Global trade – and its discontents

A new book shows how geopolitics, technology and nationalism are reshaping international commerce

GN Bureau | July 20, 2023

#Globalisation   #Commerce   #Trade   #business  
(Illustration: Ashish Asthana)
(Illustration: Ashish Asthana)

The Global Trade Paradigm: Rethinking International Business in the Post-Pandemic World
By Arun Kumar
HarperCollins, 352 pages, Rs. 699

Since the end of World War II, there was a consensus among nations and their policymakers that freeing of global trade from barriers was the key to avoiding further conflicts and promoting peace and prosperity in the world. For a whole variety of reasons ranging from economic, political and imperfections of the global trade system itself, the last few years have been highly turbulent for global trade and commerce. The COVID-19 pandemic was a Black Swan event, whose impact on the global trade will be difficult to predict.

In ‘The Global Trade Paradigm’, Arun Kumar, a global executive with forty years of experience spanning multiple sectors including with the US Department of Commerce, takes a deep dive into the international business ecosystem and points at the gaps within it. A managing partner at Celesta Capital and formerly chairman and CEO of KPMG in India, the author provides a roadmap for a fair, efficient and inclusive global trade system.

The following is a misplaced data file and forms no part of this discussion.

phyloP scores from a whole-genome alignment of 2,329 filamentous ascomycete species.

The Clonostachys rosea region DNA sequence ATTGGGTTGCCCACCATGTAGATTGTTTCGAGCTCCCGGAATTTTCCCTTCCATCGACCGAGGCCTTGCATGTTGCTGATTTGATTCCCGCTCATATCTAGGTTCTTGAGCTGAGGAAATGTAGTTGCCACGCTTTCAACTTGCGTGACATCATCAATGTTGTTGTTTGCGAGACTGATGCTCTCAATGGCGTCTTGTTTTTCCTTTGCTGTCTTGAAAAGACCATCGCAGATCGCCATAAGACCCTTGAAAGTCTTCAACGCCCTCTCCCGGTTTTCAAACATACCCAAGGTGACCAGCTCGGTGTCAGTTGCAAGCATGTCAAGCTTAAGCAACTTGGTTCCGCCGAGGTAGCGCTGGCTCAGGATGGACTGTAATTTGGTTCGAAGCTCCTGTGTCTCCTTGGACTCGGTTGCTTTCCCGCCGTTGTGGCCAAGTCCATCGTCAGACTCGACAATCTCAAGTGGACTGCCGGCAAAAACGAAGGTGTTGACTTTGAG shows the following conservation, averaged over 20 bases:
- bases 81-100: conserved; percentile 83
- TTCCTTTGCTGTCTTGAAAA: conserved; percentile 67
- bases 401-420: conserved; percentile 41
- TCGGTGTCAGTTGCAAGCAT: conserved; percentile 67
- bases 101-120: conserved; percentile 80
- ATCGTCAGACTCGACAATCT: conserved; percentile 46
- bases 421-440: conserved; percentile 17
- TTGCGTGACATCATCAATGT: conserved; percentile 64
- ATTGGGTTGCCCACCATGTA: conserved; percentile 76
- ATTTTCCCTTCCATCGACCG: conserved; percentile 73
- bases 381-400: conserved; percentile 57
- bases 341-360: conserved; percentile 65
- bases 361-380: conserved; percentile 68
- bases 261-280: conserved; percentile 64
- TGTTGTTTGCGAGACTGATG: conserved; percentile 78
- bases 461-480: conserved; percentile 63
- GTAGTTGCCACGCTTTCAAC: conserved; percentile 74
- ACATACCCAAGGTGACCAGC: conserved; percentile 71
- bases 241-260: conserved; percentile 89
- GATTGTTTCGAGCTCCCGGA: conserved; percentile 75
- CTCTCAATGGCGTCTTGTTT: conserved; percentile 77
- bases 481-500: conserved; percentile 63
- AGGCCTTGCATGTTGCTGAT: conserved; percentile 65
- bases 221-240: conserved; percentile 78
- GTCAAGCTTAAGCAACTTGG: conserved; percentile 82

“In today’s world, we are all beneficiaries of global trade in almost everything we do, from the products and services we use to the way we communicate across the world, and the unprecedented level of global influences in our lives,” Kumar says in a statement. “The story of trade should thus be of interest to us, whether we are businesspeople who manufacture things or observers of international trends and dynamics. ‘The Global Trade Paradigm’ aims to tell a story of how we got here and key questions before us in the realm of international business.”

In the preface, he recalls working under the leadership of Commerce Secretary Penny Pritzker in the Obama administration – he was the lead official to enhance exports and market access for US businesses as well as attract FDI into the country. That was the assignment that made him realise “that the story of international trade is at its core a human story, of aspirations that have led in the long term to higher living standards but have, along the way, seen heart-rending suffering and exploitation. It is a story of cycles, of countries opening up the world, expanding their reach using military muscle or other means of getting their way, and of retreating. It is a story of alliances and animosities that change over time. We are today at a critical point of such a cycle. Will the global trade paradigm of expansion and integration now change to one of isolation and retreat?”